AT&T replied that unprofitable pay phones are being pulled from locations much needier than ours, and had no sympathy with our concerns for safety. However, “customer advocate” Carol Schlachter (yes, that’s her real title) offered us AT&T’s option – a “convenience line” agreement at $75 a month!

We now have a phone with no dial tone. Senior and disabled members have already called the office to complain.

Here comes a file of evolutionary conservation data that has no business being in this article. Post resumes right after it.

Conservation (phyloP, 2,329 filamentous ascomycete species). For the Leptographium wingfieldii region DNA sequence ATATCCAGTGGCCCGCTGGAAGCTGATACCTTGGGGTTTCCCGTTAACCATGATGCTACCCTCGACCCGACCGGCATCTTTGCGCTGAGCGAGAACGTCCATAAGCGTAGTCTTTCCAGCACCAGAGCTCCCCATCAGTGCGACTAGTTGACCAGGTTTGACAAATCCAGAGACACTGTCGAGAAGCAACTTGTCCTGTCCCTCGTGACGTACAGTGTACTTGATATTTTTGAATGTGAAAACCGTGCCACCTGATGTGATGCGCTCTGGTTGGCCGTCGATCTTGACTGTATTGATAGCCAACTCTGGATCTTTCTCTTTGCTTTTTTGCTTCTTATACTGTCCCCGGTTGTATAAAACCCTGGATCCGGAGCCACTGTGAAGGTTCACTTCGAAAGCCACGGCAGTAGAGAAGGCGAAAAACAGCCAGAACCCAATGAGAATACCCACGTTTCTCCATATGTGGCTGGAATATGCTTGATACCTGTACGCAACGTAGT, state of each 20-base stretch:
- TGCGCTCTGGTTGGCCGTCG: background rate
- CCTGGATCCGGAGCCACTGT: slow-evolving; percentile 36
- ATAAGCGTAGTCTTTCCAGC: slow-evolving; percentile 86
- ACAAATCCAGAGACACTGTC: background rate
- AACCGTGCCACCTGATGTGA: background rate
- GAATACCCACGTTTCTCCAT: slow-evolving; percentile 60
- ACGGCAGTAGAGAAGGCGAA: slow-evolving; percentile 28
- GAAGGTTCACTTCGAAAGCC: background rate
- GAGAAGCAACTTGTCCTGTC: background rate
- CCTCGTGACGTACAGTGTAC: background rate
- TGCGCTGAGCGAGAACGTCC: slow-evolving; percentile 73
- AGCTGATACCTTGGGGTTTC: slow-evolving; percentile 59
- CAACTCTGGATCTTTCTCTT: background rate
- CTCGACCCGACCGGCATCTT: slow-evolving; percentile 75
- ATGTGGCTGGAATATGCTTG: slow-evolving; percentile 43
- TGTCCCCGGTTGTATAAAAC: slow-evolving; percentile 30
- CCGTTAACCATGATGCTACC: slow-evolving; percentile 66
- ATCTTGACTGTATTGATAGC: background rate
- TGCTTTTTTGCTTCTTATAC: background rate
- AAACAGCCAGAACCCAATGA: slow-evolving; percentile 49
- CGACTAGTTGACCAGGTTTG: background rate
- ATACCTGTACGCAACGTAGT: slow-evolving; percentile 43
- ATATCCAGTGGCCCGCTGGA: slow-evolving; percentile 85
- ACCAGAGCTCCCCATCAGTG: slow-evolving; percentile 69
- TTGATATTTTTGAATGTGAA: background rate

This is an example of something that has been going on for some time. As more people use cell phones, pay phones are being removed by the phone companies. But the fact is that large numbers of people don't own cell phones, and this is particularly true among the poor. Pay phones are not just a consumer commodity; they are a public service. The first sentence of that newsletter item, which pointed out that this is an example of "profit before people", identified the broader problem that lay at the heart of this issue. What is happening to pay phones is just a symptom of a broader phenomenon that affects much of society, in which profits are more important than human needs.